With the children at Girwa block SK school
We also visited the Faria school where we have 120 children enrolled and were delighted to see that four of the new permanent classrooms have now been built, with the library and the remaining classrooms planned for construction in the near future. There are also now permanent boys’ and girls’ toilets and the sports fields are looking great. We were stuck by how far we have come in this school, as the first time we visited this site it was just a vacant block in the desert.
That evening we met with the head teacher (Vishnu) and our community liaison (Radhashyam) and discussed our desire to develop more robust tools for measuring our impact and evaluating the progress of our students compared to government schools and State averages. We heard about the English initiative that is seeing eight teachers being up-skilled in English to enhance English teaching delivery and learning by our students. We also met with one of two Clinton Fellows from the United States, working at our schools who are looking at cultural issues and health initiatives implementation. We learnt that increasingly, our schools in this region are becoming “role model” schools for many government schools and our teachers continue to be imbedded within these schools to share teaching methods and curricula.
We next travelled to Udaipur, where in partnership with Seva Mandir we support 20 SKs (learning centres), essentially single classroom schools (30-60 students) educating the local rural children to a level of competency and literacy where they can successfully transition to a government school. We visited one of our remote schools in Girwa block (an area spread out over 150km) where residents main subsistence is as farmers growing wheat crops for their own consumption. The classroom had 29 enrolled children with 28 present on the day, all looking well physically (ages 6-10). The school was actually a room in the teacher’s own house and he receives teacher training also. This was one of the SKs with poorer attendance previously, due to difficulty getting to this location and also teacher complacency. Attendance is now very good after intervention from Seva Mandir, and we also met girls now in year 11/12 who graduated from this very classroom and who now attend a government school 4km away. They catch a jeep in the morning to school (10 Rs/20 cents) and walk back as they can’t afford to pay for the return trip. These girls were aspiring to be teachers and to go onto tertiary education.
We also met with graduates from our SKs, with some of these students studying engineering and business. Observations from students was that government schools “lack the love and affection” they experienced in our schools, and that they would benefit from a little more support once they leave the school including English language support and mentorship. They pointed out that they also have to juggle jobs with their studies, sometimes remotely from their villages. We will endeavour to meet with them regularly from now on to monitor their progress.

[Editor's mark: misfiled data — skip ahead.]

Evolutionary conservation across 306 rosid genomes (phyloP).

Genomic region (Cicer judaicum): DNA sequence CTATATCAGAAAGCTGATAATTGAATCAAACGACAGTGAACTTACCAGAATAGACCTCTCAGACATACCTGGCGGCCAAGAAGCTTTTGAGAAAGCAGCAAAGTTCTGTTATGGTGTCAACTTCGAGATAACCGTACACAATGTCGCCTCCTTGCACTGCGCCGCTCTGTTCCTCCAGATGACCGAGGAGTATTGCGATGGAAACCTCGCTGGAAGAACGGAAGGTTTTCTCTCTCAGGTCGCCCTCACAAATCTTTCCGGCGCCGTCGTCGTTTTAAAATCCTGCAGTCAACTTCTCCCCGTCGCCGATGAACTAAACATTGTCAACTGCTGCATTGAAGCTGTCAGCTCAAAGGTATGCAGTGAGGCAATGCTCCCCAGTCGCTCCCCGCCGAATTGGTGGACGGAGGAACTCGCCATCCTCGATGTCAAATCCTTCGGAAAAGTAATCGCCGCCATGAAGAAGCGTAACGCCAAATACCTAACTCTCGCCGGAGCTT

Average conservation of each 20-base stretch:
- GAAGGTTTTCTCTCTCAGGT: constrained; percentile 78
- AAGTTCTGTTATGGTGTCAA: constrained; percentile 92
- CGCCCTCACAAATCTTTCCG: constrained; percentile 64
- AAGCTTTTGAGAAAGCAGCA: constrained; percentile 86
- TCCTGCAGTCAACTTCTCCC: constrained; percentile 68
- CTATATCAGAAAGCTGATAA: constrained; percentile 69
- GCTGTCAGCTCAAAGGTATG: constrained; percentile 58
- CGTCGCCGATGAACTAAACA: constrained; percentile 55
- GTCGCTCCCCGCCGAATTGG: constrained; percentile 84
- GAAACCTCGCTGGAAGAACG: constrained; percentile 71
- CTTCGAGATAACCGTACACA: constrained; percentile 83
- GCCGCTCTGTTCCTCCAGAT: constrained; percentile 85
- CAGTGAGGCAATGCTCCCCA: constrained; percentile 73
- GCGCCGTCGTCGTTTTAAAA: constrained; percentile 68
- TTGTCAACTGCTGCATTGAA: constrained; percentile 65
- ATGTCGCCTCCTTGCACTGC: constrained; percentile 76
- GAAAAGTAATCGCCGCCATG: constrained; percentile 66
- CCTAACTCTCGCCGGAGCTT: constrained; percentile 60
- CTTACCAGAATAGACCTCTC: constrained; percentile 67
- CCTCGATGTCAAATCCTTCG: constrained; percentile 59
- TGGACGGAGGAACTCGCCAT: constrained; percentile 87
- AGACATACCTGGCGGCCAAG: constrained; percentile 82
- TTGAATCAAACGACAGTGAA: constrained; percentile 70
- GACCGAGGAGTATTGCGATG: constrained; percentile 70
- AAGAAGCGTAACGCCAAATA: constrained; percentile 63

We finally met with Priyanka, the amazing CEO of Seva Mandir. We discussed better evaluation of impact of our work, and how we should measure this and if/how we could offer extra support for students once they have graduated from our schools rather than throwing children back into a system that is “broken”. She was not sure of the answer but suggested that some pilot projects could be the best way forwards. We plan to develop these together.
Our final visit was to the coastal school in Cuddlelore, where we support 150 students in partnership with Isha Vidhya. This school continues to amaze and inspire us, with students excelling in the state examinations and speaking fluent English.
We met with a boy (whose father is an alcoholic) who explained HTML programming with us and had designed a website to welcome us! We then met three young girls who explained (in English) how to identify the composition of an unknown chemical compound by experiments and wanted to be a doctor, a teacher, and a musician respectively! One of these girls had obtained a score of 475/500 in the year 10 board exams – the highest in the region. This school continues to grow in size and excellence and will soon have the ability to educate children from lower kindergarten to Year 12, which will be a wonderful opportunity for our sponsored children.
On our way back to Chennai, we met with the co-ordinator of this program, Vinod, and reconfirmed our commitment to this great school and program.
Overall, our trip to India was moving, humbling, and inspiring as always and we were heartened to see how far we have come in the past 10 years. Our next challenges will be to develop effective strategies to monitor and evaluate our impact on our children and their lives, and to remain sustainable in the longterm.
We look forward to this journey (this Yatra) with all of you!
Sophie, Renu, Sanjay, and Ravi
Yatra Foundation Australia